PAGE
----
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  This World Is On Fire  
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Elevado are a local band who first came to my attention during Corndogorama 2006. In the year since then, i have seen them a few times, and have grown to enjoy their strange music.

You see, Elevado are not your typical indie rock band. First off, they do not have a drummer. Instead, Don Dudenhoffer uses a laptop and other electronica type equipment to create an elaborate, thumping, clattering system of beats. Assisting him is Eric Holder, who beats drums and other percussion and adds horns and other elements. Over this Cain Wong plays a heavily effected guitar, while Justin Sias thumps his bass and sings. The end effect is something like avant-garde dub mixed with pop and post-punk. The music is a swirling chaotic mess that staggers forward at a furious pace.

This is their fourth record, and it displays a well thought out, highly skilled sound. They produced this album themselves, and the sound is surprisingly clear and good for a local, self-produced disc. I think it helps that a portion of their sound is electronic...

The record is broken up into segments divided by short electronic interludes called Interventions. Interspersed with the three Interventions are pop tunes (Indigo Torch Serenade), clattering bass-heavy dub tunes (This World is on Fire and Postcard from Four Walls Down), and post-punk wall of noise tunes (Song of a Purple Man). It's a good mix, and each song is fully realized.

If you listen to this disc on headphones, you will realize that there are layers and layers to each song. Beats move in waves of varying samples and other strange sounds (sirens, vocals, vocal samples even, maybe) move in and out. If you listen without headphones, say on your stereo or in the car, many of these subtle effects blend into the background, making the songs sound thick. There is a lot going on in each tune, and i find that it requires focused listening to differentiate exactly what is happening. Not that it really matters. When the subtle effects blend into the overall sound, the music comes across as dense, but catchy. This is some really good production work.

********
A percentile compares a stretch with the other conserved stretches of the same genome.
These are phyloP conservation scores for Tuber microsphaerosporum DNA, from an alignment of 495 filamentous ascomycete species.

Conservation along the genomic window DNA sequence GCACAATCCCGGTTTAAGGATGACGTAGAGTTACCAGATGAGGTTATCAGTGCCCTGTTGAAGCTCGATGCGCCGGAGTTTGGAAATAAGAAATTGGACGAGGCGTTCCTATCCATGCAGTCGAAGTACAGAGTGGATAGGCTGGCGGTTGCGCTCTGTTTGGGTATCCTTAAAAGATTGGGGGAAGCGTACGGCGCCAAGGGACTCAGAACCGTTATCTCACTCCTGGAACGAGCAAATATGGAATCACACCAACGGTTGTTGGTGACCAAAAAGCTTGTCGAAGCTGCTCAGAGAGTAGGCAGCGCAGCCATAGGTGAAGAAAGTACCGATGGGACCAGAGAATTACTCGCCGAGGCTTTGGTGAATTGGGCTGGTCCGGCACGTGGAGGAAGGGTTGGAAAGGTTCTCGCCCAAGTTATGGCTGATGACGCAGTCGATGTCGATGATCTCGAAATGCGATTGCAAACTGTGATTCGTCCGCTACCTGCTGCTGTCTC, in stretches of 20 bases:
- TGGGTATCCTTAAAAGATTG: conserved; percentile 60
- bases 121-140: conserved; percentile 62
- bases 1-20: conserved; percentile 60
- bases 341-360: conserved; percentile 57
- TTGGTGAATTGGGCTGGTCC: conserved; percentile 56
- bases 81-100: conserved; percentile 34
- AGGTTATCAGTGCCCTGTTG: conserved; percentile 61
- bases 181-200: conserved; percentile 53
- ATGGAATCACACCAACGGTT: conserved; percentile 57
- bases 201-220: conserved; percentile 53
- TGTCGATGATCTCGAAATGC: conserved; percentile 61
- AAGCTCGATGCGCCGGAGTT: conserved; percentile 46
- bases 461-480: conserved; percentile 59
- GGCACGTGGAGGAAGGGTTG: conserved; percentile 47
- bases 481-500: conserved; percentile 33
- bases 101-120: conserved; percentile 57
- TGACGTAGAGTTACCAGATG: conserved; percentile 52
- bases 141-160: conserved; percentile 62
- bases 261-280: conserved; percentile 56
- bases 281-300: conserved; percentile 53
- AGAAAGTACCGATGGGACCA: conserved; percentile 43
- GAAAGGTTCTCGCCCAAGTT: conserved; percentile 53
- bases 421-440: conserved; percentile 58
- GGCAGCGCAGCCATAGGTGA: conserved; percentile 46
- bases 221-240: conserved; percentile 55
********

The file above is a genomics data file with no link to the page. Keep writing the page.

This World is on Fire flows together as one holistic piece, not just a collection of songs. I don't know if it is supposed to be a concept album or not. If it is, i cannot grasp what the concept is from the lyrical content. Maybe there is just a lot of continuity in the beats and samples and guitar effects (Mr. Wong seems to play a lot with a chiming echo that reminds me of the guitar tones in David Bowie's China Girl), which serves to unite the record and tie it all together.

Nonetheless, a few tunes do rise above the others. Indigo Torch Serenade is a charming pop song. The beats are subtle, and the tune is driven along by Mr. Sias's heartfelt vocal and Mr. Wong's nice strumming. On the other end of the spectrum, Song of a Purple Man is a furious tune built out of thundering beats and deep bass riffing, with Sias belting his lines and Wong torturing his guitar. Both are interesting, just in very different ways.

I find that i enjoy this record. I like what Elevado are doing. They are definitely one of the more unique bands in Atlanta, and that is a great thing. They have become very active in the local scene, and i am glad to have their influence here to show people that you can have a band that doesn't consist of a drummer, two guitarists, and a bassist. We need that. We need Elevado.

I hope they keep doing what they are doing. And i hope that the results continue to be as listenable and interesting as This World is on Fire.

Related Links:

Label Site:
Band Site:
Elevado on EvilSponge:
     Festival Performance: Corndog-o-rama 2006, day 1
     Festival Performance: The 2006 Other Sound Festival - Day 3
     Festival Performance: Corndogorama 2007, day 2


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